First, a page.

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The world needs masters of business for all seasons

Published on Friday, 22 Jun 2012
Michael Ferguson
Photo: CUHK

Many are saying that we are in one of the worst employment markets since the last decade. This is somewhat exaggerated, yet probably appealing, to most of our friends in Europe and the US. Interestingly, MBA admission numbers are often viewed as a “reverse” economic indicator. The worse the economy is, the more student applications, particularly for full-time MBA programmes.

The logic is that many applicants will perceive lower opportunity costs in full-time study in a slow economy (quitting their job or being made redundant), and that they will return to a better job market with a stronger, more competitive skill set. Makes sense, right?

But this only looks at the cost side of the MBA investment equation; the other side is the “return”. Only when your return is high and your cost low does an MBA make investment sense.   

Note that “return” need not – and, in fact, should not – focus solely on salary. For many, a full-time MBA is a vehicle for career change as well as advancement, and opportunities for personal and professional growth and job satisfaction should also be key factors. So, how can MBA candidates optimise their return?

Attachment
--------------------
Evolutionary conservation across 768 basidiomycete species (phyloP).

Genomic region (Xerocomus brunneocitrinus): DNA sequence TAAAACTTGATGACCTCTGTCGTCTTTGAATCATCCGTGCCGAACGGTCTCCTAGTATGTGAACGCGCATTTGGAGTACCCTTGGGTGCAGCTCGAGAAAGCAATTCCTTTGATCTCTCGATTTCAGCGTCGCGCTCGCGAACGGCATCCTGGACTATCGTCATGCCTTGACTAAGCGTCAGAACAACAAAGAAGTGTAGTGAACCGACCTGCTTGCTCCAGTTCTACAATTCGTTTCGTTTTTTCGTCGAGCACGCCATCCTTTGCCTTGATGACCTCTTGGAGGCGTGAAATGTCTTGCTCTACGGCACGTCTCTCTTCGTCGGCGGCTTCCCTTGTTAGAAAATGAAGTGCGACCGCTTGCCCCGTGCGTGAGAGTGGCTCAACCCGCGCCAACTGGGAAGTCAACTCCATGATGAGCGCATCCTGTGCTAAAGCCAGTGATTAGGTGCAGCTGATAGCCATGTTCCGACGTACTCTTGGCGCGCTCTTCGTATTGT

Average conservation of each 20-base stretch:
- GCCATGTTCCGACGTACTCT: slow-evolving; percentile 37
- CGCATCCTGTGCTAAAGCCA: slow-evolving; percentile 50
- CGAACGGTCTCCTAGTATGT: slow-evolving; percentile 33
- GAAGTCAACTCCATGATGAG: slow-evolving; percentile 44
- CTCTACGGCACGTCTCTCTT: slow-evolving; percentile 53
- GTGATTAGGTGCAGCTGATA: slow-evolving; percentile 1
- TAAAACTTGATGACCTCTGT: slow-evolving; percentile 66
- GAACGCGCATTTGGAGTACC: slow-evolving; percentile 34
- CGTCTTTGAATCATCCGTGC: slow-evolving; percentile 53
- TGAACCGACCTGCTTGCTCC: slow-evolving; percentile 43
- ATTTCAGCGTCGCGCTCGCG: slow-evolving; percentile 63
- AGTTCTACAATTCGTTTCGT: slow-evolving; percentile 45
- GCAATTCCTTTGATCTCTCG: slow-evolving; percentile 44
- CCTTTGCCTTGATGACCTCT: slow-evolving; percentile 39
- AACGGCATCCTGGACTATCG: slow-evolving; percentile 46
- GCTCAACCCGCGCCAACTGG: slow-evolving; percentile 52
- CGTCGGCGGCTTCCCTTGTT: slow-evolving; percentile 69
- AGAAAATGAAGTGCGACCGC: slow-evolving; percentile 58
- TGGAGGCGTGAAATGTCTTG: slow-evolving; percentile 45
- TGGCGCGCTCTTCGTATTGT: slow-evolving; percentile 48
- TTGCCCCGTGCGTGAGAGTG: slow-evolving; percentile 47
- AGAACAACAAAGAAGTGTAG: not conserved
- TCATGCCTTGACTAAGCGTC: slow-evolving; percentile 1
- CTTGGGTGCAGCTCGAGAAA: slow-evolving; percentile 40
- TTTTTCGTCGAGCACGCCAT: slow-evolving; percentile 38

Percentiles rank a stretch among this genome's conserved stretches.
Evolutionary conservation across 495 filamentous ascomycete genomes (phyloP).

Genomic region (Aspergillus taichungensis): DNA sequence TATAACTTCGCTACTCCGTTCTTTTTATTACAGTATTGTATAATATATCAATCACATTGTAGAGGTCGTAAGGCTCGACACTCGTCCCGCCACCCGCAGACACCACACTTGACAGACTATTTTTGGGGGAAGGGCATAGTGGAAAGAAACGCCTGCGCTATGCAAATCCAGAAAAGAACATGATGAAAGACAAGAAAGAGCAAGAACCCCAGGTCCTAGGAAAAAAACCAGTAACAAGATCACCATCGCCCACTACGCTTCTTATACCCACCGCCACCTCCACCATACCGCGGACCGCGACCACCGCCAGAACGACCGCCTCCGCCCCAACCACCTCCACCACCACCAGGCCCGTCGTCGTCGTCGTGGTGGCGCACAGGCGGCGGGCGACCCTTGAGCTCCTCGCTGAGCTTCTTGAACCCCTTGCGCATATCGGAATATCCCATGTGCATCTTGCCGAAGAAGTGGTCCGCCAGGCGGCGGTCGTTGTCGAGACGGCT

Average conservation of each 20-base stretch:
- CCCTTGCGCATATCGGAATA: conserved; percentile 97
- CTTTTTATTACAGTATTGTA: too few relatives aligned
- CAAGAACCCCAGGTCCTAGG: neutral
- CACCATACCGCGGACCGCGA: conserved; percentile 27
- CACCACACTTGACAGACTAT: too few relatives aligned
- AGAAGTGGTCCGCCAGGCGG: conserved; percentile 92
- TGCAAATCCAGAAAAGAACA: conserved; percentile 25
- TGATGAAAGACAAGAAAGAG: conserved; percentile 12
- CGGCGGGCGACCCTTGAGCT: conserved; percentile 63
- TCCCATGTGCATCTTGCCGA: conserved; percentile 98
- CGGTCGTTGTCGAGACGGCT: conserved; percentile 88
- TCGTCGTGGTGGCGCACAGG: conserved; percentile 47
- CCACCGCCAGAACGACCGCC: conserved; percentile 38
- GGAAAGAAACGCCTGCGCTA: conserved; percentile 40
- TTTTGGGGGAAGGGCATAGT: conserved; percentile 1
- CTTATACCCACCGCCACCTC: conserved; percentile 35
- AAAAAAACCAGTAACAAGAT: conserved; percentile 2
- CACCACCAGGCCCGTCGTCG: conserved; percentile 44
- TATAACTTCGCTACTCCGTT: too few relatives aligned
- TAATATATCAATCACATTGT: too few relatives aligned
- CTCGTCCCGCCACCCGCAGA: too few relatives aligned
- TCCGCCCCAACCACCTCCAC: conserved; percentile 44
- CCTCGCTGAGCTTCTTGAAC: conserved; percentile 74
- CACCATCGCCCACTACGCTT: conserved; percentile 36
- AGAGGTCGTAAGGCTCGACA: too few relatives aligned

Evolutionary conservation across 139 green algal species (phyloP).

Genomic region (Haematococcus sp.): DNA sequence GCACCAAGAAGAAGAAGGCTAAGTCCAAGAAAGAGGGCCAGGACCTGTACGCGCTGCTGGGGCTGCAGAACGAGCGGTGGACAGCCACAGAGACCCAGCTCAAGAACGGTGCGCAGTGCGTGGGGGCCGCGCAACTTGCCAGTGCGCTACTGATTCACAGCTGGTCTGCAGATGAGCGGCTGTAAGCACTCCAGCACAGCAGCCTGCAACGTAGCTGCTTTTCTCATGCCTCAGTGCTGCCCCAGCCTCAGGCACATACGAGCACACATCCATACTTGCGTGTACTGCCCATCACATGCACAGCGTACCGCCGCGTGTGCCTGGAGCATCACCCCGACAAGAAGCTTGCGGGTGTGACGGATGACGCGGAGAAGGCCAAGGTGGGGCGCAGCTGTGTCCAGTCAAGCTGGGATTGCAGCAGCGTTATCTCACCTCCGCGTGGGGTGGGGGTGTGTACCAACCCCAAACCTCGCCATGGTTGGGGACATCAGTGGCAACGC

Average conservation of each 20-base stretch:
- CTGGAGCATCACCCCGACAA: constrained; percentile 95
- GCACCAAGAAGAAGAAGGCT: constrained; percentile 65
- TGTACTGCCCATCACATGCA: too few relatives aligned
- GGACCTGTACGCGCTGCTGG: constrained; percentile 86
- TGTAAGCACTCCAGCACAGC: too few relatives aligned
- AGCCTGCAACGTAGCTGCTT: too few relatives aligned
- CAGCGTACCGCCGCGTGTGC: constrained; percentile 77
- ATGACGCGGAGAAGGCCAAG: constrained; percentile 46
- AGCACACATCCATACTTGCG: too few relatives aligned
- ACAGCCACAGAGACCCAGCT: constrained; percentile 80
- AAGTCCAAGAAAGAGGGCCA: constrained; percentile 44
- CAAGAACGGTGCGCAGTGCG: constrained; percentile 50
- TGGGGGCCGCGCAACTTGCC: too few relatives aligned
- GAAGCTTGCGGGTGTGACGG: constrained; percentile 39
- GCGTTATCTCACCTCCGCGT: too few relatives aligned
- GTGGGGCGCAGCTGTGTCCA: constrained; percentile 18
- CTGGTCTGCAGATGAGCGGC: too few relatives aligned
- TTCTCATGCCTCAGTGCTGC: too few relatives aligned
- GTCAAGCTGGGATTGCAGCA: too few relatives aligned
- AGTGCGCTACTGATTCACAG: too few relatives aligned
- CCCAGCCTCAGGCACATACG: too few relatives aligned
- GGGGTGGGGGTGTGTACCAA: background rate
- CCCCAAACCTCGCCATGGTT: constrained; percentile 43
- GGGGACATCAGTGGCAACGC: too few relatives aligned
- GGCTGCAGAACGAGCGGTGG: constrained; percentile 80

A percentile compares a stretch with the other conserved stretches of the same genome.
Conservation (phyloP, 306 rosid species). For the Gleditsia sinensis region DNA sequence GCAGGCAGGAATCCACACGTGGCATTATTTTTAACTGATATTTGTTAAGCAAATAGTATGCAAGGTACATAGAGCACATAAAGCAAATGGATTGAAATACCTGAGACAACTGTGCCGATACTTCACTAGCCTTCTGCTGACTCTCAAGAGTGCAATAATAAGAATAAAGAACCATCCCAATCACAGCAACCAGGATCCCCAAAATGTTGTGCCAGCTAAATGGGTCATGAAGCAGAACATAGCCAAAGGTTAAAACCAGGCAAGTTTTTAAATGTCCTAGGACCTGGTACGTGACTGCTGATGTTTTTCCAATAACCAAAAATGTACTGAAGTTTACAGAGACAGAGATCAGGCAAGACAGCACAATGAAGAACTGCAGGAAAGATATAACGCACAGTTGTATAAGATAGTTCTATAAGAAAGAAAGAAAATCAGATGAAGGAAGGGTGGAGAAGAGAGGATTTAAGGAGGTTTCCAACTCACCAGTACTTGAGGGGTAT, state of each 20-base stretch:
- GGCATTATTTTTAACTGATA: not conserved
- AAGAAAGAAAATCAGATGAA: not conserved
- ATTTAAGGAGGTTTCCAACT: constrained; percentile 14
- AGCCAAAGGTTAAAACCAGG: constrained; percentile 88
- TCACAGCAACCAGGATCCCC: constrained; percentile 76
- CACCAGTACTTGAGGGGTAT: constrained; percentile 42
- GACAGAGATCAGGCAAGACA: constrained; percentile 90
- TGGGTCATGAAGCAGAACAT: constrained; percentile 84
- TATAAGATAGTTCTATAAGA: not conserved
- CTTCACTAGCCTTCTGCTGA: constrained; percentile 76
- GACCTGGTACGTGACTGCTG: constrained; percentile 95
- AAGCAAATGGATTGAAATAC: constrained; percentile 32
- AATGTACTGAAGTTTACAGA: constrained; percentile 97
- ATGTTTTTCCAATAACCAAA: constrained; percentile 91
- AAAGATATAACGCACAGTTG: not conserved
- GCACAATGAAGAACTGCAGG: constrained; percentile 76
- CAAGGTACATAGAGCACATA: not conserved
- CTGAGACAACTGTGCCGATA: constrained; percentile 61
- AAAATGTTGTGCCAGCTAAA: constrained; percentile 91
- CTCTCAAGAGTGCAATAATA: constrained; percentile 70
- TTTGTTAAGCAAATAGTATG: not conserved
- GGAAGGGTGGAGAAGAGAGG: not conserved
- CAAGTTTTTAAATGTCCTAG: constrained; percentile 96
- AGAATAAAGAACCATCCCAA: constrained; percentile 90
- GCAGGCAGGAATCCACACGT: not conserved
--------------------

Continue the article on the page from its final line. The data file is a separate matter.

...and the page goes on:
The answer is that the return largely depends on how you plan for it. As Stephen Covey, author of 7 Habits of Highly Effective People, advises, in everything you do “begin with an end in mind”.

For an MBA, this means defining your “where” and “how” after you decide on “what” (getting an MBA) and “when”. Where is your career destination and how is your plan to get there? 
Ask yourself these key questions: What is my career goal? What do I want to get from my MBA? Which school or programme would best satisfy my needs? Does your target school have a big network of alumni working in the industry or function that you would like to move into?

Do they have a culture of alumni giving back to the school – that is, an alumni mentoring or coaching programme, a strong alumni office and an active group? Do they have a strong presence in the centre of growth (no doubt China and Asia this century)?

An MBA is definitely a once-in-a-lifetime investment. A slow economy should only serve to kick-start the thinking process. An MBA undoubtedly provides a new platform for your future – a chance to find out what you prefer and enjoy, to equip yourself, and broaden your business and personal perspectives.  

An MBA can be an eye-opening, thought-provoking, life-enriching experience that equips you with the critical tools to weather the storm and thrive – but only if you have the right plan.

Associate Professor Michael Ferguson is Associate Dean (Graduate Studies) and Director of MBA Programs at the Chinese University of Hong Kong

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